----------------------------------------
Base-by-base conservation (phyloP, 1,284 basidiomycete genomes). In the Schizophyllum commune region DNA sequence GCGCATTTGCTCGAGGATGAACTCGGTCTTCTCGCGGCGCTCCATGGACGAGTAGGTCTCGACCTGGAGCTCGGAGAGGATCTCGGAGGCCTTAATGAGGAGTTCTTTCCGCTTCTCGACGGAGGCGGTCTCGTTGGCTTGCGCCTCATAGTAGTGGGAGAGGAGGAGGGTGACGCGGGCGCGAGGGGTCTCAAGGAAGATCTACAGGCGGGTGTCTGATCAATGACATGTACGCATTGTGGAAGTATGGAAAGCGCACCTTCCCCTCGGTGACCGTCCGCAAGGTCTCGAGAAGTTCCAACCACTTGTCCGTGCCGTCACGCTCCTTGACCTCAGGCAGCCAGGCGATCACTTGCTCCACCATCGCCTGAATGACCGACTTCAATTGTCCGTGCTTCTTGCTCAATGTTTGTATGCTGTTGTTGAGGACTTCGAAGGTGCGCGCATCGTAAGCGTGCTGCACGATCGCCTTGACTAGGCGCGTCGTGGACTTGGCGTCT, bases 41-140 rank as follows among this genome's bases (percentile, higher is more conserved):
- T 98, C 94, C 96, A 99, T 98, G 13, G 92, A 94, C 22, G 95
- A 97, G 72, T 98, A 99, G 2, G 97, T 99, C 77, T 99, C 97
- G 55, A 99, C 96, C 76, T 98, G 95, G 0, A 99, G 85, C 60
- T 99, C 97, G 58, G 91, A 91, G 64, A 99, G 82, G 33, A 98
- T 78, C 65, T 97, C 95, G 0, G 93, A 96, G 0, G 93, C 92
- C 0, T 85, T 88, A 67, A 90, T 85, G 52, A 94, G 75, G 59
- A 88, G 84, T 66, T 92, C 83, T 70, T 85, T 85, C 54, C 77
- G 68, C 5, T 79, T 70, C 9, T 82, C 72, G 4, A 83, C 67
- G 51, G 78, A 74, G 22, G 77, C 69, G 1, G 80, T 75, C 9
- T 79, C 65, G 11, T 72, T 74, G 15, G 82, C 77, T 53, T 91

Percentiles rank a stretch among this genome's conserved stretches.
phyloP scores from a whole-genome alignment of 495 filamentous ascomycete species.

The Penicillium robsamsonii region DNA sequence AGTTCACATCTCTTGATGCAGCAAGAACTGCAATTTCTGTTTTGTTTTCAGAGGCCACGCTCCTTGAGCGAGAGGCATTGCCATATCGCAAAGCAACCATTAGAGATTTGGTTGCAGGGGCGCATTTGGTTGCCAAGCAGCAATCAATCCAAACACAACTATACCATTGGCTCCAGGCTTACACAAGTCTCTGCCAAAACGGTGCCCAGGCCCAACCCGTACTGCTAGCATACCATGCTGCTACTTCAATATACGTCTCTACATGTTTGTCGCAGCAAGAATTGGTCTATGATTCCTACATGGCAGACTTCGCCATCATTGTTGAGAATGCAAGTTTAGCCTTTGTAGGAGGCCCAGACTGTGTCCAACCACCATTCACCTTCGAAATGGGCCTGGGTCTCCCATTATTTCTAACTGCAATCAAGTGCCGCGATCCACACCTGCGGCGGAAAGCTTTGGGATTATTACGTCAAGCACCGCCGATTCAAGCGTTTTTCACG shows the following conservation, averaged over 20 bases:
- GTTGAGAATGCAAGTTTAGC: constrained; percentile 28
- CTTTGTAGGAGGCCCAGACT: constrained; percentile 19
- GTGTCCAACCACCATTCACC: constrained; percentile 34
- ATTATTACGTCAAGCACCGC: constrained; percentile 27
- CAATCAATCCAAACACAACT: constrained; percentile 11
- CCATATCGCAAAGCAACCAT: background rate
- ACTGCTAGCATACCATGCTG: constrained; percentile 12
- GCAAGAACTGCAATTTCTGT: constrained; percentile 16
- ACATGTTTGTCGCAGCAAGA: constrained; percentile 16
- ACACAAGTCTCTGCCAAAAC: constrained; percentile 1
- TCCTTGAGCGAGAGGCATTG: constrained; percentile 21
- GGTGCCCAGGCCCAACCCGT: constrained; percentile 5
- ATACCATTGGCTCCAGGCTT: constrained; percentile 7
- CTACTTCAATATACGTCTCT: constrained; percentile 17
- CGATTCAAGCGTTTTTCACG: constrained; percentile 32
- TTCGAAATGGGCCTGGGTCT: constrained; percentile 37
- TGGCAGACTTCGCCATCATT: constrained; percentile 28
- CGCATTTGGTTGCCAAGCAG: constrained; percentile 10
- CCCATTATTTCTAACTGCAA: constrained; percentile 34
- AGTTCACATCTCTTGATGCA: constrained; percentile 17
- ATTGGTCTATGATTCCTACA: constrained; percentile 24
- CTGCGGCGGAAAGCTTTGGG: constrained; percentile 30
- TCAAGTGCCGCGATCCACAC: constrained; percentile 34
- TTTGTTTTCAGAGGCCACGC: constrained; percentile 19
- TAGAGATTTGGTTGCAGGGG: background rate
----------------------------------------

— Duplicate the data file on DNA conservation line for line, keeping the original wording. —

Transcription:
Base-by-base conservation (phyloP, 1,284 basidiomycete genomes). In the Schizophyllum commune region DNA sequence GCGCATTTGCTCGAGGATGAACTCGGTCTTCTCGCGGCGCTCCATGGACGAGTAGGTCTCGACCTGGAGCTCGGAGAGGATCTCGGAGGCCTTAATGAGGAGTTCTTTCCGCTTCTCGACGGAGGCGGTCTCGTTGGCTTGCGCCTCATAGTAGTGGGAGAGGAGGAGGGTGACGCGGGCGCGAGGGGTCTCAAGGAAGATCTACAGGCGGGTGTCTGATCAATGACATGTACGCATTGTGGAAGTATGGAAAGCGCACCTTCCCCTCGGTGACCGTCCGCAAGGTCTCGAGAAGTTCCAACCACTTGTCCGTGCCGTCACGCTCCTTGACCTCAGGCAGCCAGGCGATCACTTGCTCCACCATCGCCTGAATGACCGACTTCAATTGTCCGTGCTTCTTGCTCAATGTTTGTATGCTGTTGTTGAGGACTTCGAAGGTGCGCGCATCGTAAGCGTGCTGCACGATCGCCTTGACTAGGCGCGTCGTGGACTTGGCGTCT, bases 41-140 rank as follows among this genome's bases (percentile, higher is more conserved):
- T 98, C 94, C 96, A 99, T 98, G 13, G 92, A 94, C 22, G 95
- A 97, G 72, T 98, A 99, G 2, G 97, T 99, C 77, T 99, C 97
- G 55, A 99, C 96, C 76, T 98, G 95, G 0, A 99, G 85, C 60
- T 99, C 97, G 58, G 91, A 91, G 64, A 99, G 82, G 33, A 98
- T 78, C 65, T 97, C 95, G 0, G 93, A 96, G 0, G 93, C 92
- C 0, T 85, T 88, A 67, A 90, T 85, G 52, A 94, G 75, G 59
- A 88, G 84, T 66, T 92, C 83, T 70, T 85, T 85, C 54, C 77
- G 68, C 5, T 79, T 70, C 9, T 82, C 72, G 4, A 83, C 67
- G 51, G 78, A 74, G 22, G 77, C 69, G 1, G 80, T 75, C 9
- T 79, C 65, G 11, T 72, T 74, G 15, G 82, C 77, T 53, T 91

Percentiles rank a stretch among this genome's conserved stretches.
phyloP scores from a whole-genome alignment of 495 filamentous ascomycete species.

The Penicillium robsamsonii region DNA sequence AGTTCACATCTCTTGATGCAGCAAGAACTGCAATTTCTGTTTTGTTTTCAGAGGCCACGCTCCTTGAGCGAGAGGCATTGCCATATCGCAAAGCAACCATTAGAGATTTGGTTGCAGGGGCGCATTTGGTTGCCAAGCAGCAATCAATCCAAACACAACTATACCATTGGCTCCAGGCTTACACAAGTCTCTGCCAAAACGGTGCCCAGGCCCAACCCGTACTGCTAGCATACCATGCTGCTACTTCAATATACGTCTCTACATGTTTGTCGCAGCAAGAATTGGTCTATGATTCCTACATGGCAGACTTCGCCATCATTGTTGAGAATGCAAGTTTAGCCTTTGTAGGAGGCCCAGACTGTGTCCAACCACCATTCACCTTCGAAATGGGCCTGGGTCTCCCATTATTTCTAACTGCAATCAAGTGCCGCGATCCACACCTGCGGCGGAAAGCTTTGGGATTATTACGTCAAGCACCGCCGATTCAAGCGTTTTTCACG shows the following conservation, averaged over 20 bases:
- GTTGAGAATGCAAGTTTAGC: constrained; percentile 28
- CTTTGTAGGAGGCCCAGACT: constrained; percentile 19
- GTGTCCAACCACCATTCACC: constrained; percentile 34
- ATTATTACGTCAAGCACCGC: constrained; percentile 27
- CAATCAATCCAAACACAACT: constrained; percentile 11
- CCATATCGCAAAGCAACCAT: background rate
- ACTGCTAGCATACCATGCTG: constrained; percentile 12
- GCAAGAACTGCAATTTCTGT: constrained; percentile 16
- ACATGTTTGTCGCAGCAAGA: constrained; percentile 16
- ACACAAGTCTCTGCCAAAAC: constrained; percentile 1
- TCCTTGAGCGAGAGGCATTG: constrained; percentile 21
- GGTGCCCAGGCCCAACCCGT: constrained; percentile 5
- ATACCATTGGCTCCAGGCTT: constrained; percentile 7
- CTACTTCAATATACGTCTCT: constrained; percentile 17
- CGATTCAAGCGTTTTTCACG: constrained; percentile 32
- TTCGAAATGGGCCTGGGTCT: constrained; percentile 37
- TGGCAGACTTCGCCATCATT: constrained; percentile 28
- CGCATTTGGTTGCCAAGCAG: constrained; percentile 10
- CCCATTATTTCTAACTGCAA: constrained; percentile 34
- AGTTCACATCTCTTGATGCA: constrained; percentile 17
- ATTGGTCTATGATTCCTACA: constrained; percentile 24
- CTGCGGCGGAAAGCTTTGGG: constrained; percentile 30
- TCAAGTGCCGCGATCCACAC: constrained; percentile 34
- TTTGTTTTCAGAGGCCACGC: constrained; percentile 19
- TAGAGATTTGGTTGCAGGGG: background rate